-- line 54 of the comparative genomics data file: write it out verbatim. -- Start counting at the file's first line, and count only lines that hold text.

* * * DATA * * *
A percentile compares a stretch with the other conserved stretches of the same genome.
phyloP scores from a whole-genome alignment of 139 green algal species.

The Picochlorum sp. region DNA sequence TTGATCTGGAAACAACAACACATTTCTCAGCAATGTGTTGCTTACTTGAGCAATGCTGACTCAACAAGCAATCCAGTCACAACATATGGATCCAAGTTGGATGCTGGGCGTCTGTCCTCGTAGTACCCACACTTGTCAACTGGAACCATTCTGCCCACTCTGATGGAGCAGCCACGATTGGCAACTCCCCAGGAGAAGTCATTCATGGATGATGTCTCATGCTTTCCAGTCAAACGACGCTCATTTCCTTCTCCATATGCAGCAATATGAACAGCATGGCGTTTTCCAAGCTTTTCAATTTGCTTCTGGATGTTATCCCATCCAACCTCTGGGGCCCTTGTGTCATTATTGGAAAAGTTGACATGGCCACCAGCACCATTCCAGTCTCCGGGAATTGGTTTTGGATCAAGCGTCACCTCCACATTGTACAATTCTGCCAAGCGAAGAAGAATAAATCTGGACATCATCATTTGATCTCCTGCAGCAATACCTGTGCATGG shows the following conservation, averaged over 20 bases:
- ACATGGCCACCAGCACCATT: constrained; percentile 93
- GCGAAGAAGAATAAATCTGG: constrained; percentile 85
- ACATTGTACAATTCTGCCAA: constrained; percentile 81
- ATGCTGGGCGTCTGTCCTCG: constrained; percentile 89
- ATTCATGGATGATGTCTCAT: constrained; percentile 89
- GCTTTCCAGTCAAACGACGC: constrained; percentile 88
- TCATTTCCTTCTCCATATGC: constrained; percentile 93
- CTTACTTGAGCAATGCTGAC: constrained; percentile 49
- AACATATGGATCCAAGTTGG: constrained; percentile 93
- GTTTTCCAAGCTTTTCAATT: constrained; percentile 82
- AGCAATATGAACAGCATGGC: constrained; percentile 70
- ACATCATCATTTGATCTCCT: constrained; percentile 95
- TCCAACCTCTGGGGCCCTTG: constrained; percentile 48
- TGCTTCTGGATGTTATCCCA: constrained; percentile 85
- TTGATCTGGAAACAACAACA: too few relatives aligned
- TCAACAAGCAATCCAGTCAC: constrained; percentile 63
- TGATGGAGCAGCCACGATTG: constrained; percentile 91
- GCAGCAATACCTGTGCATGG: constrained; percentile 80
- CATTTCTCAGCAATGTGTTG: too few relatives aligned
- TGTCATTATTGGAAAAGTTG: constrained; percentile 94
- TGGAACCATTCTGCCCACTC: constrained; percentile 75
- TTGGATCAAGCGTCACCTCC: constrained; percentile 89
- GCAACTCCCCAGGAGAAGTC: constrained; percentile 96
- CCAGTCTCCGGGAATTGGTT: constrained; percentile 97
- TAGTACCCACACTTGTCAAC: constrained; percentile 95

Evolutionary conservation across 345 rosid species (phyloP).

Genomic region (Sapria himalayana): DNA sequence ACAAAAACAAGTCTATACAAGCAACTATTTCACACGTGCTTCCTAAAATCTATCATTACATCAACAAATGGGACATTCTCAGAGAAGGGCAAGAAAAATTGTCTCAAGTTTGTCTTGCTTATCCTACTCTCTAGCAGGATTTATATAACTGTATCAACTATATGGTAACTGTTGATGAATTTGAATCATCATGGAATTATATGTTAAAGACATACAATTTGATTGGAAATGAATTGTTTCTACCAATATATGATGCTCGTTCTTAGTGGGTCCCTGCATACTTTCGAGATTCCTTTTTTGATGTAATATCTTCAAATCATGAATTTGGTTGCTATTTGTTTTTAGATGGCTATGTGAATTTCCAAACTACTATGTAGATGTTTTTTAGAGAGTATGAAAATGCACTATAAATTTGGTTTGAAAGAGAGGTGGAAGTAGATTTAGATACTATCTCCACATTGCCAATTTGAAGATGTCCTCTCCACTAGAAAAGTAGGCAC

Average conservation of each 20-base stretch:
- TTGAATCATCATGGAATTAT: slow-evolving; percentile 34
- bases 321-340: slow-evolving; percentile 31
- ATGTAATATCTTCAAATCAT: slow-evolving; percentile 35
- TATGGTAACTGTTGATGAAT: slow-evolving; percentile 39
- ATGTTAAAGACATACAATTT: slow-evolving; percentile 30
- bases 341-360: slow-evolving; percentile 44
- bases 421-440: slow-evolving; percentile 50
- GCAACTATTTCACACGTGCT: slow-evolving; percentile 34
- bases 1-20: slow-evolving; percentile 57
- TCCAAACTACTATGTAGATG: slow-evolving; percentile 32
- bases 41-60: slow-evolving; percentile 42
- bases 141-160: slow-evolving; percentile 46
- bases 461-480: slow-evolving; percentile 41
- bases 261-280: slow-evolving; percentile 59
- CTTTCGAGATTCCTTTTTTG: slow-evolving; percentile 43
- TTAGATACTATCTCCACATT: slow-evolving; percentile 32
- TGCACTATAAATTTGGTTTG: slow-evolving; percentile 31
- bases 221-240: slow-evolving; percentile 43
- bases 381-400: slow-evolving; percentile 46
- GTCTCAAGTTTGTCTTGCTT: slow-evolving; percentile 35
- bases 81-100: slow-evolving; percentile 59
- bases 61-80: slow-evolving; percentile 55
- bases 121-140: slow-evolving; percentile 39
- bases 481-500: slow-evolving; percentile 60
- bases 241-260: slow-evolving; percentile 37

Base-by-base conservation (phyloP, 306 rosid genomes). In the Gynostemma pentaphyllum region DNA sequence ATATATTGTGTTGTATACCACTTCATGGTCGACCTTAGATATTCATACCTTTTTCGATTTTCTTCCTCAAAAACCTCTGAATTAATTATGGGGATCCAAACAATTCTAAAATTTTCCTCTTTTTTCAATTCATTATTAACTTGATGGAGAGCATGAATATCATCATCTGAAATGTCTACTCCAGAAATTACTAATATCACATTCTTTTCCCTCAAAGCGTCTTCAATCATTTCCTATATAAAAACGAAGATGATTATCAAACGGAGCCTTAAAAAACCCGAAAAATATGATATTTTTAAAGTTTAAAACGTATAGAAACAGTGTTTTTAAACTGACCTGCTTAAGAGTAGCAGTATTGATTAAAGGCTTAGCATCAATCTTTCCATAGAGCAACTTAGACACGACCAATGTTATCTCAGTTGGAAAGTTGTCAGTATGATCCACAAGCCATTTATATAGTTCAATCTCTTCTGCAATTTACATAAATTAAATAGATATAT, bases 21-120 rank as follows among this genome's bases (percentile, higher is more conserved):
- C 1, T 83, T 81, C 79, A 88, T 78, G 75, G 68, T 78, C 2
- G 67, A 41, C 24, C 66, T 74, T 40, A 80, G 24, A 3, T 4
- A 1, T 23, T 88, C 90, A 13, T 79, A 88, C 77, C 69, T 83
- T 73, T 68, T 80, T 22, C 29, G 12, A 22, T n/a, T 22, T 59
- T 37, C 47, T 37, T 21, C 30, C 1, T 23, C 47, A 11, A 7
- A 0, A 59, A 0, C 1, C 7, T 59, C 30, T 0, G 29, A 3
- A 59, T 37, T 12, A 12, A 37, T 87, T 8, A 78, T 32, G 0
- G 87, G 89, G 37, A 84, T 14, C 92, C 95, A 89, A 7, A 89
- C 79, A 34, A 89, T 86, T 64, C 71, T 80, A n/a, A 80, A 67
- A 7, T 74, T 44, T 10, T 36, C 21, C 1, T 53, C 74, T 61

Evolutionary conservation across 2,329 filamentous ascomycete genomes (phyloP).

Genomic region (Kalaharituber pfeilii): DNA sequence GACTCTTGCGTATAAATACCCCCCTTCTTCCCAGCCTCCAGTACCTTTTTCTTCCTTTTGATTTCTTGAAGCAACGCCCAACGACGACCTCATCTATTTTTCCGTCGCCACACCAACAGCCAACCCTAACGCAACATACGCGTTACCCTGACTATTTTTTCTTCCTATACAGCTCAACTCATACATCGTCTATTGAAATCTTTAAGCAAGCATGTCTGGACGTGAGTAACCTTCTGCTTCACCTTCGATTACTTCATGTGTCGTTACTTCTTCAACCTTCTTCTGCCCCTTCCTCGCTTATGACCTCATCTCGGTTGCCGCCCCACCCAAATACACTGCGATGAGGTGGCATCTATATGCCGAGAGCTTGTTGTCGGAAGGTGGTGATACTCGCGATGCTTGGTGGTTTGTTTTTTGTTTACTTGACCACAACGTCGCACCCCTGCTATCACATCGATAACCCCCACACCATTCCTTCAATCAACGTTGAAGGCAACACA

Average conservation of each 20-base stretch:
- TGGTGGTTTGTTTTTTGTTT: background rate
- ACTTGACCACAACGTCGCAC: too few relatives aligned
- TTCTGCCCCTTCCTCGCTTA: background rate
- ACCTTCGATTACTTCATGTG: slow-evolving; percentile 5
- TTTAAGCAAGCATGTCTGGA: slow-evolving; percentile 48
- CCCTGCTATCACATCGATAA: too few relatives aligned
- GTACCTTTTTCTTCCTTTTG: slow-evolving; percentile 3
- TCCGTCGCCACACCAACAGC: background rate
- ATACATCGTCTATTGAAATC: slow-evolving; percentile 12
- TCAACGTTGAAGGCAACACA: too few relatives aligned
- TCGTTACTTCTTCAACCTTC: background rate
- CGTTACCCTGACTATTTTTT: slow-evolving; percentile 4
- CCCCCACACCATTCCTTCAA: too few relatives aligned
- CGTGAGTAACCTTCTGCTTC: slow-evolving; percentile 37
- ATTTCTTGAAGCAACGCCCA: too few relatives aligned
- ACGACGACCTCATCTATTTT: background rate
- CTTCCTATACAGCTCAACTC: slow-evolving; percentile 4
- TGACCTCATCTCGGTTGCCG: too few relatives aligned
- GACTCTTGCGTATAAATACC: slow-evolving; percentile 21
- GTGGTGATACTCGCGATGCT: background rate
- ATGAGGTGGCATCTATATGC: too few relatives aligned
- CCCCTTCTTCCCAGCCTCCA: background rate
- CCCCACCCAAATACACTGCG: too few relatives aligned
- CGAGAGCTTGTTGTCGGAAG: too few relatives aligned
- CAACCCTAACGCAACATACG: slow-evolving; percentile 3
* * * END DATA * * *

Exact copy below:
- bases 121-140: slow-evolving; percentile 39